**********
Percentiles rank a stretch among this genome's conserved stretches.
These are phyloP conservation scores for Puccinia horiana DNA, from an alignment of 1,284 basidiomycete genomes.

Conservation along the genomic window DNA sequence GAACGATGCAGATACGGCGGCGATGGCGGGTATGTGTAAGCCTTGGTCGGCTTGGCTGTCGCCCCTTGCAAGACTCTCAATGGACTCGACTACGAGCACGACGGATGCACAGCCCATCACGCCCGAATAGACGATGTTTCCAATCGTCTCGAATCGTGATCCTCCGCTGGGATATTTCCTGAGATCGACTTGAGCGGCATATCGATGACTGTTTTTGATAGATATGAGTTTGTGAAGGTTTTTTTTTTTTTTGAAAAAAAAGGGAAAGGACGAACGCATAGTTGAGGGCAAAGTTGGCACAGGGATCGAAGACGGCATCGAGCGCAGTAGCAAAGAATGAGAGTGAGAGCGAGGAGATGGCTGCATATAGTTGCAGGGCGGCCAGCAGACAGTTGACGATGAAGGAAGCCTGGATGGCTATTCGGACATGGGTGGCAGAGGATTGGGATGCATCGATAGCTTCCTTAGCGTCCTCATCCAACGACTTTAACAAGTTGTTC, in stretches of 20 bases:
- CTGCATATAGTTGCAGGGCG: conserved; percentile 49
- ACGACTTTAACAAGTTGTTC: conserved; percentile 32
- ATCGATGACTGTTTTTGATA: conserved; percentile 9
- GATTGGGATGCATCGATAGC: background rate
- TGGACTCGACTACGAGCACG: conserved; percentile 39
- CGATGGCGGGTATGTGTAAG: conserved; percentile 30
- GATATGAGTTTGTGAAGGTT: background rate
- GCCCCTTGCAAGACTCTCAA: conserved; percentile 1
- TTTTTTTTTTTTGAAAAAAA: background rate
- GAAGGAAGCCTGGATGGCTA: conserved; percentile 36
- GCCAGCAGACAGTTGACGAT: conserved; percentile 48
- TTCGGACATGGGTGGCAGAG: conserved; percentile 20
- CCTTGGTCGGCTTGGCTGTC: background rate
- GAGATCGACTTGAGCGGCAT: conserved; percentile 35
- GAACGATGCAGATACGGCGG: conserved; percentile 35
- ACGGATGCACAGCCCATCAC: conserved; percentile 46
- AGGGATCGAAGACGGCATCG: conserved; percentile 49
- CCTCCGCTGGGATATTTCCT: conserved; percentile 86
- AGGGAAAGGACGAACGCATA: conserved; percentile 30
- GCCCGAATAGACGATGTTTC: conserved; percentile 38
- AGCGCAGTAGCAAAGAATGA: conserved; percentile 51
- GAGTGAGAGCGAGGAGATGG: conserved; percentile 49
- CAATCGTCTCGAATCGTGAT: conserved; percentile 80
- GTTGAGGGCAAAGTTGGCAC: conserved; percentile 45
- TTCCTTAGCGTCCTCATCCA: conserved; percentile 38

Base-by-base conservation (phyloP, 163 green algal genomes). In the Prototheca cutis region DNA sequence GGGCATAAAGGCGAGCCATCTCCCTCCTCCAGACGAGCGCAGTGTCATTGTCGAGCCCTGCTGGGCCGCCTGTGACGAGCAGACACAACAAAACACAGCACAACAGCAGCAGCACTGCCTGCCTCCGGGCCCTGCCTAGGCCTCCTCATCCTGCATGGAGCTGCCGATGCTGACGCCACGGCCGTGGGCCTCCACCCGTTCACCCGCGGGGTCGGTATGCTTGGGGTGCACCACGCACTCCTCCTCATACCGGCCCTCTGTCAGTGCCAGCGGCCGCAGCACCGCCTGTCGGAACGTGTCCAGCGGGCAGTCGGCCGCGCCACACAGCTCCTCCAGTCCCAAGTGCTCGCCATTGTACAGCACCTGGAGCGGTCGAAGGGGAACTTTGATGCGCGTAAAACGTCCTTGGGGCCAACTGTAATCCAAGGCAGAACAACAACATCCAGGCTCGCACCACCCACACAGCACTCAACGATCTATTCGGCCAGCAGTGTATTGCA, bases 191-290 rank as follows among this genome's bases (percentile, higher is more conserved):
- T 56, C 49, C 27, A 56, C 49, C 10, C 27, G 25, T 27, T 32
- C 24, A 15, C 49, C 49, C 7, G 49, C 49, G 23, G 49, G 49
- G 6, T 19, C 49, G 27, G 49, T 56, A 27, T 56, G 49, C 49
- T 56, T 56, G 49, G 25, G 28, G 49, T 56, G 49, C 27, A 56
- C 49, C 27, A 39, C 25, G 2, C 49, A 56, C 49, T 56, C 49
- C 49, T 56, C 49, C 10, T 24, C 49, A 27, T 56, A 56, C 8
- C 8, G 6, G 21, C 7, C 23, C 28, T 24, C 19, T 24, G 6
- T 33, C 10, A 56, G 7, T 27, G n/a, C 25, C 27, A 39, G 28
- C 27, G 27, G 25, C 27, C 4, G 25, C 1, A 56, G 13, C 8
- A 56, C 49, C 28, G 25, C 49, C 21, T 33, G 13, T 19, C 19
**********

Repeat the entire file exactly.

Percentiles rank a stretch among this genome's conserved stretches.
These are phyloP conservation scores for Puccinia horiana DNA, from an alignment of 1,284 basidiomycete genomes.

Conservation along the genomic window DNA sequence GAACGATGCAGATACGGCGGCGATGGCGGGTATGTGTAAGCCTTGGTCGGCTTGGCTGTCGCCCCTTGCAAGACTCTCAATGGACTCGACTACGAGCACGACGGATGCACAGCCCATCACGCCCGAATAGACGATGTTTCCAATCGTCTCGAATCGTGATCCTCCGCTGGGATATTTCCTGAGATCGACTTGAGCGGCATATCGATGACTGTTTTTGATAGATATGAGTTTGTGAAGGTTTTTTTTTTTTTTGAAAAAAAAGGGAAAGGACGAACGCATAGTTGAGGGCAAAGTTGGCACAGGGATCGAAGACGGCATCGAGCGCAGTAGCAAAGAATGAGAGTGAGAGCGAGGAGATGGCTGCATATAGTTGCAGGGCGGCCAGCAGACAGTTGACGATGAAGGAAGCCTGGATGGCTATTCGGACATGGGTGGCAGAGGATTGGGATGCATCGATAGCTTCCTTAGCGTCCTCATCCAACGACTTTAACAAGTTGTTC, in stretches of 20 bases:
- CTGCATATAGTTGCAGGGCG: conserved; percentile 49
- ACGACTTTAACAAGTTGTTC: conserved; percentile 32
- ATCGATGACTGTTTTTGATA: conserved; percentile 9
- GATTGGGATGCATCGATAGC: background rate
- TGGACTCGACTACGAGCACG: conserved; percentile 39
- CGATGGCGGGTATGTGTAAG: conserved; percentile 30
- GATATGAGTTTGTGAAGGTT: background rate
- GCCCCTTGCAAGACTCTCAA: conserved; percentile 1
- TTTTTTTTTTTTGAAAAAAA: background rate
- GAAGGAAGCCTGGATGGCTA: conserved; percentile 36
- GCCAGCAGACAGTTGACGAT: conserved; percentile 48
- TTCGGACATGGGTGGCAGAG: conserved; percentile 20
- CCTTGGTCGGCTTGGCTGTC: background rate
- GAGATCGACTTGAGCGGCAT: conserved; percentile 35
- GAACGATGCAGATACGGCGG: conserved; percentile 35
- ACGGATGCACAGCCCATCAC: conserved; percentile 46
- AGGGATCGAAGACGGCATCG: conserved; percentile 49
- CCTCCGCTGGGATATTTCCT: conserved; percentile 86
- AGGGAAAGGACGAACGCATA: conserved; percentile 30
- GCCCGAATAGACGATGTTTC: conserved; percentile 38
- AGCGCAGTAGCAAAGAATGA: conserved; percentile 51
- GAGTGAGAGCGAGGAGATGG: conserved; percentile 49
- CAATCGTCTCGAATCGTGAT: conserved; percentile 80
- GTTGAGGGCAAAGTTGGCAC: conserved; percentile 45
- TTCCTTAGCGTCCTCATCCA: conserved; percentile 38

Base-by-base conservation (phyloP, 163 green algal genomes). In the Prototheca cutis region DNA sequence GGGCATAAAGGCGAGCCATCTCCCTCCTCCAGACGAGCGCAGTGTCATTGTCGAGCCCTGCTGGGCCGCCTGTGACGAGCAGACACAACAAAACACAGCACAACAGCAGCAGCACTGCCTGCCTCCGGGCCCTGCCTAGGCCTCCTCATCCTGCATGGAGCTGCCGATGCTGACGCCACGGCCGTGGGCCTCCACCCGTTCACCCGCGGGGTCGGTATGCTTGGGGTGCACCACGCACTCCTCCTCATACCGGCCCTCTGTCAGTGCCAGCGGCCGCAGCACCGCCTGTCGGAACGTGTCCAGCGGGCAGTCGGCCGCGCCACACAGCTCCTCCAGTCCCAAGTGCTCGCCATTGTACAGCACCTGGAGCGGTCGAAGGGGAACTTTGATGCGCGTAAAACGTCCTTGGGGCCAACTGTAATCCAAGGCAGAACAACAACATCCAGGCTCGCACCACCCACACAGCACTCAACGATCTATTCGGCCAGCAGTGTATTGCA, bases 191-290 rank as follows among this genome's bases (percentile, higher is more conserved):
- T 56, C 49, C 27, A 56, C 49, C 10, C 27, G 25, T 27, T 32
- C 24, A 15, C 49, C 49, C 7, G 49, C 49, G 23, G 49, G 49
- G 6, T 19, C 49, G 27, G 49, T 56, A 27, T 56, G 49, C 49
- T 56, T 56, G 49, G 25, G 28, G 49, T 56, G 49, C 27, A 56
- C 49, C 27, A 39, C 25, G 2, C 49, A 56, C 49, T 56, C 49
- C 49, T 56, C 49, C 10, T 24, C 49, A 27, T 56, A 56, C 8
- C 8, G 6, G 21, C 7, C 23, C 28, T 24, C 19, T 24, G 6
- T 33, C 10, A 56, G 7, T 27, G n/a, C 25, C 27, A 39, G 28
- C 27, G 27, G 25, C 27, C 4, G 25, C 1, A 56, G 13, C 8
- A 56, C 49, C 28, G 25, C 49, C 21, T 33, G 13, T 19, C 19